In yet another embodiment, a method is disclosed for wirelessly communicating a result of a blood glucose measurement between a blood glucose (bG) meter and a portable communication device (PCD), wherein the bG meter comprises a measurement module and a wireless module, wherein the measurement module measures the blood glucose level of a blood sample, and the wireless module is an embeddable module and communicates to the measurement module via a serial interface. The method comprises inserting a measurement strip into the bG meter, wherein the measurement strip has a sample of the blood to be measured, measuring the bG level of the blood sample by the measurement module of the bG meter, serially sending a result of the bG level measurement by the measurement module to the wireless module, wirelessly sending the result of the measurement by wireless module of the bG meter to the PCD, and displaying the result of the measurement on the PCD.

These and additional features provided by the embodiments of the present invention will be more fully understood in view of the following detailed description, in conjunction with the drawings.

BRIEF DESCRIPTION OF THE DRAWINGS

The embodiments set forth in the drawings are illustrative and exemplary in nature and not intended to limit the inventions defined by the claims. The following detailed description of the illustrative embodiments can be understood when read in conjunction with the following drawings, where like structure is indicated with like reference numerals and in which:

FIG. 1 depicts a blood glucose measuring system according to one or more embodiments shown and described herein;

FIG. 2 depicts a measurement module of a bG meter according to one or more embodiments shown and described herein;

FIG. 3 depicts a wireless module of a bG meter according to one or more embodiments shown and described herein;

FIG. 4 depicts a method of establishing communication between a bG module and a PCD according to one or more embodiments shown and described herein;

FIG. 5 depicts a method of transmitting the result of a blood glucose measurement from a bG meter to a PCD according to one or more embodiments shown and described herein;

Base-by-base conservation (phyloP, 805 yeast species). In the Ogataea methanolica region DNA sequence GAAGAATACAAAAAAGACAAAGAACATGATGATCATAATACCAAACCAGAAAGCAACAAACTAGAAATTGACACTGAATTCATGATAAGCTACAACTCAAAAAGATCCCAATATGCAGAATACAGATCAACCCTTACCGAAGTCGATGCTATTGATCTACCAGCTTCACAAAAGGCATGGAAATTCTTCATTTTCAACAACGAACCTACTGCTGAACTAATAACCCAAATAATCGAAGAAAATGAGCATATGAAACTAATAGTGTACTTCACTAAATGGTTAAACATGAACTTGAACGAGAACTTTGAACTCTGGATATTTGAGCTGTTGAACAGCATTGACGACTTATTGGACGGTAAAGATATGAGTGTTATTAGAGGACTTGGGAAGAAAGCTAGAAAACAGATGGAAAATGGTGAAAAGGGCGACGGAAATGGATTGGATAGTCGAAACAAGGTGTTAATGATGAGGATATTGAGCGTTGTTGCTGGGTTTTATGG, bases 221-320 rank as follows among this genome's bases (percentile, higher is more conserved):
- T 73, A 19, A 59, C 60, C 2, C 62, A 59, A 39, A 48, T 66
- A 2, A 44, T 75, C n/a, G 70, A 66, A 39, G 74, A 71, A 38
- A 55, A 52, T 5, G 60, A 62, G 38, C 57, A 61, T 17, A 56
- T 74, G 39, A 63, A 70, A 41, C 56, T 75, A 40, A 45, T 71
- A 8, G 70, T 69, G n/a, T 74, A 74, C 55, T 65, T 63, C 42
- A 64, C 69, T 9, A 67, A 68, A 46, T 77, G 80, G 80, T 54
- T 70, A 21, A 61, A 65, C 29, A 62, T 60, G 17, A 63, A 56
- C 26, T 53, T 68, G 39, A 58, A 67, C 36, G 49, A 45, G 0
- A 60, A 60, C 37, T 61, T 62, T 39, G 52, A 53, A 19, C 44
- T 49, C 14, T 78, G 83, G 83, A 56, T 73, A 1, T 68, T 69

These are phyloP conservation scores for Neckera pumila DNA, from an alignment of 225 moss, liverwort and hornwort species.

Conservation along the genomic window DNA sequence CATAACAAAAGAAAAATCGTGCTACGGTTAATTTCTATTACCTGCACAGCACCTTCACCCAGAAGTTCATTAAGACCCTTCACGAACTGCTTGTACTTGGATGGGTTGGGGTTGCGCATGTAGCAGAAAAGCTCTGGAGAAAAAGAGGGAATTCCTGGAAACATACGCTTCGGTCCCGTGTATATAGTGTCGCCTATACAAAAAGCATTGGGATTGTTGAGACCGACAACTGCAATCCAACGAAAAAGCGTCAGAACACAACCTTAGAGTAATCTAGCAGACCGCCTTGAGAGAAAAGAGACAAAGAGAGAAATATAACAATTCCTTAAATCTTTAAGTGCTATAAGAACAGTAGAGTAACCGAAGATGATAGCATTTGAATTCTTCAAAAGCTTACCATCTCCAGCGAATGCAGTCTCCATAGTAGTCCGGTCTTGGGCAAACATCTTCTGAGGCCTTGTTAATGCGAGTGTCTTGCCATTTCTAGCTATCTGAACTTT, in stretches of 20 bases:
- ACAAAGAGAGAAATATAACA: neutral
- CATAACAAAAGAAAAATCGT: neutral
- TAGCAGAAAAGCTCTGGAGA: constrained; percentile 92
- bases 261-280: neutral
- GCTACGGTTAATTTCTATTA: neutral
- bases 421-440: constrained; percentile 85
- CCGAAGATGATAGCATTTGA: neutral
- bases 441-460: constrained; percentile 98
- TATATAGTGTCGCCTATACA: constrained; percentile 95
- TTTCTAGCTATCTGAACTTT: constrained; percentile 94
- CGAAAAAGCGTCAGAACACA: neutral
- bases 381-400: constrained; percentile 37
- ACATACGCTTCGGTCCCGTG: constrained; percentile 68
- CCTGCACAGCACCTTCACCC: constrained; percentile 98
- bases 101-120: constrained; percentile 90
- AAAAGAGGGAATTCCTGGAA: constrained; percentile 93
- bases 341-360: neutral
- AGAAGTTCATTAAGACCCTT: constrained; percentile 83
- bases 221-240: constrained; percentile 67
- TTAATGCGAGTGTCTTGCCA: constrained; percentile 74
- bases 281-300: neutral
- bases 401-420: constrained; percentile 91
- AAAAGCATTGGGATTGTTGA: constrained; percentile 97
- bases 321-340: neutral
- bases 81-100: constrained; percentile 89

FIG. 6 depicts a method of setting up operating parameters of the bG meter and/or PCD according to one or more embodiments shown and described herein;

FIG. 7 depicts the transmission of messages between the measurement module and the communication module according to one or more embodiments shown and described herein; and

FIG. 8 depicts the transmission of messages between the measurement module and the communication module according to one or more embodiments shown and described herein.

DETAILED DESCRIPTION

The embodiments described herein generally relate to methods and systems for wireless communication between a blood glucose meter and a portable communication device, and specifically, to methods and systems which wirelessly transmit the result of a blood glucose measurement from the bG meter to the portable communication device.

For the purposes of this specification, wireless communication refers to the transmission of data or information without the use of physical conductors or “wires.” One type of wireless communication may be radio frequency, or “RF,” in which the data is transmitted via electromagnetic waves. For example, “Bluetooth” is one type of wireless RF communication system which uses a frequency of approximately 2.4 Gigahertz (GHz). Another type of wireless communication scheme may use infrared light, such the systems supported by the Infrared Data Association (IrDA). Other types of wireless communication are also contemplated, including present technologies and yet-to-be developed technologies.

Also for the purposes of this specification, a portable communication device (PCD) may include any type of battery-powered device which permit people to wirelessly communicate via voice and/or data to other people. Examples of PCDs include but are not limited to cellular phones, smart phones, and personal digital assistants (PDAs). Many of these PCDs may use a wireless cellular network, such as the 3G (third generation) telecommunications standard. Other wireless networks and/or communication schemes may be used, as is known in the art.

FIG. 1 shows one embodiment of a blood glucose measuring system 10 comprising a portable communication device (PCD) 20 and a blood glucose (bG) meter 30. The PCD 20 and bG meter 30 may linked via a wireless communication system 40. The PCD 20 may comprise a display 22, which is capable of displaying information to the user. The display may be a liquid crystal display (LCD) or other type of display, as is known in the art. The bG meter 30 may comprise a measurement module 32 and a wireless module 34. The measurement module is capable of measuring the blood glucose level of a blood sample 38 placed on an insertable measurement strip 36. When the user wishes to measure his blood glucose level, he inserts the measurement strip 36 into the bG meter 30 and places a blood sample 38 on the measurement strip 36. The wireless module 34 may be embedded in the bG meter 30 and may be electrically connected to the measurement module 32 via a serial interface 33.